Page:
You just closed on your first house. You’re standing in your completely empty living room, imagining the possibilities. After years of renting boring apartments in beige, eggshell, cream or oyster, you’re ready to go whole-hog and do every room in a variation of your favorite color, orange.
Please insert your own record-scratch sound here.
Before you slather on 2 coats of emberglow or yam, you might want to consider how the color you choose will affect your mood. Beauty is highly subjective – but groups of colors do tend to elicit similar reactions from most people. Think about the purpose of each room, and what mood matches that purpose. Armed with basic color psychology based on a bit of internet research, you too can paint your rooms for maximum harmony.
So let’s take a little tour through the color wheel.
Intense and energetic, red is a great choice for any room in which you want to encourage conversation. It’s said to stimulate the appetite, so it’s often used in dining rooms as well as living rooms or other places people gather. For the same reason, it might not be a great choice for a bedroom or bathroom, where you want to wind down instead of amp up.
Orange gets you moving! Try using it in an exercise or hobby room to take advantage of its motivating properties.
Yellow is welcoming and sunny and can promote a sense of fun. However, beware of yellow that is too intense, or too prevalent in the color scheme. Studies have shown that babies cry more and people are more prone to anger in yellow rooms. So keep it soft and subtle, or use it in a small space like a bathroom or entryway.
Romantic and joyful, pink is a good choice for bedrooms – but its persistent associations with dolls and childhood can limit its appeal in other rooms of the house. Think about unexpected pink shades rather than Barbie or bubblegum: Soft blush pink can be soothing, while a bright fuschia brings energy and glamour to a space.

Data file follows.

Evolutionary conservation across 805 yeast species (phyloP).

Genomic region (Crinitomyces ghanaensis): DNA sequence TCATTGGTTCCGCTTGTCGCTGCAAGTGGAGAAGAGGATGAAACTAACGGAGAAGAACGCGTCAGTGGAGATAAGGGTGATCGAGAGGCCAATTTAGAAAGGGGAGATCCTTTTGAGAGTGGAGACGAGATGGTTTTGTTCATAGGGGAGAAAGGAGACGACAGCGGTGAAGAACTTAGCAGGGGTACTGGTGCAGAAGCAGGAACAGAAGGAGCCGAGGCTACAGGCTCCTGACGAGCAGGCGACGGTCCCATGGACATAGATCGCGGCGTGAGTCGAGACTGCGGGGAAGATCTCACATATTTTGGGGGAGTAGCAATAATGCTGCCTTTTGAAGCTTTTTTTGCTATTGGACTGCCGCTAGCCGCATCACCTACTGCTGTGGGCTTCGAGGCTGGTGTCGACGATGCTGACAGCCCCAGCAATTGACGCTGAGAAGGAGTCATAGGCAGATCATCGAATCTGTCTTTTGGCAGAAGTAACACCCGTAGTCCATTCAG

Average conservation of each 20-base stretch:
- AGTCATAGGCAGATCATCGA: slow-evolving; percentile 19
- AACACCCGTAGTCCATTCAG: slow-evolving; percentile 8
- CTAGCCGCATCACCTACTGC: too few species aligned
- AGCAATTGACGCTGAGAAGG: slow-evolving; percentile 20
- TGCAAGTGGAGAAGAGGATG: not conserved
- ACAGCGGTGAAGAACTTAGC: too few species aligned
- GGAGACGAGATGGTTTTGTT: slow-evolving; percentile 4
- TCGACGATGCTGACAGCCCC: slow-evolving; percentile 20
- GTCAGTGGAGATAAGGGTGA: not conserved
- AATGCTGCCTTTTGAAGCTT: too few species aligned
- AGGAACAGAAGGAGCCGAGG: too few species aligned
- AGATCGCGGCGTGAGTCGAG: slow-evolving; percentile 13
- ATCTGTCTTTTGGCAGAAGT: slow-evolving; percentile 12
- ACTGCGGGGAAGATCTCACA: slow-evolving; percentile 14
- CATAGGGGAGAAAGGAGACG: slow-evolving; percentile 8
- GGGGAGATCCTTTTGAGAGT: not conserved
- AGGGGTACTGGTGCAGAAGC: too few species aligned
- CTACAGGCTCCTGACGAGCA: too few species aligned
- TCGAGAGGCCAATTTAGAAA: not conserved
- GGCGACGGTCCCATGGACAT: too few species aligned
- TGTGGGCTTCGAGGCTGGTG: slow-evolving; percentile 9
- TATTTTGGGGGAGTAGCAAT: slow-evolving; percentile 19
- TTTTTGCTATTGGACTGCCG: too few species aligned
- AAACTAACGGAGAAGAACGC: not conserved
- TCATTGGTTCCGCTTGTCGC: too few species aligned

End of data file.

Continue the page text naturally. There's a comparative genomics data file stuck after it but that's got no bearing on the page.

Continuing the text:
Green is the most versatile color and can be used in almost any room for a calming influence blended with warmth and comfort. Green is nature’s neutral, so it’s a great choice for any room where you spend long periods of time, like an office.
Calming and tranquil, blue is said to lower blood pressure and slow your heart rate – which makes it perfect for bedrooms and bathrooms, where you want to relax and unwind. But be wary of icy blues, which can make a room feel remote instead of relaxed, and of blues that are too dark, which can give you the literal blues.
Lighter purples like lavender can have the same restful effect as blue, so can work well in bedrooms. Darker hues like eggplant are rich and luxurious and said to stimulate creativity – they can be too intense for spaces where you want to relax, but play well as accents.
Now, neutrals (the endless variations on black, white, gray and brown) never really go out of style – their flexibility and very neutrality are what make them so popular. If you go with neutral paint for your walls, you can always add personality and pop with furniture and accents. And if you’re decorating with an eye on selling your house in the not-too-distant future, a neutral palette will probably mean less work for you later when positioning your house as a blank slate for buyers’ desires.
If you do want to punch up your palette, think about the moods you want to create. Choose colors that will keep babies happy, prevent you from constantly eating in bed, amp up your party games, and soothe your cares away. Orange you glad you didn’t paint everything orange?
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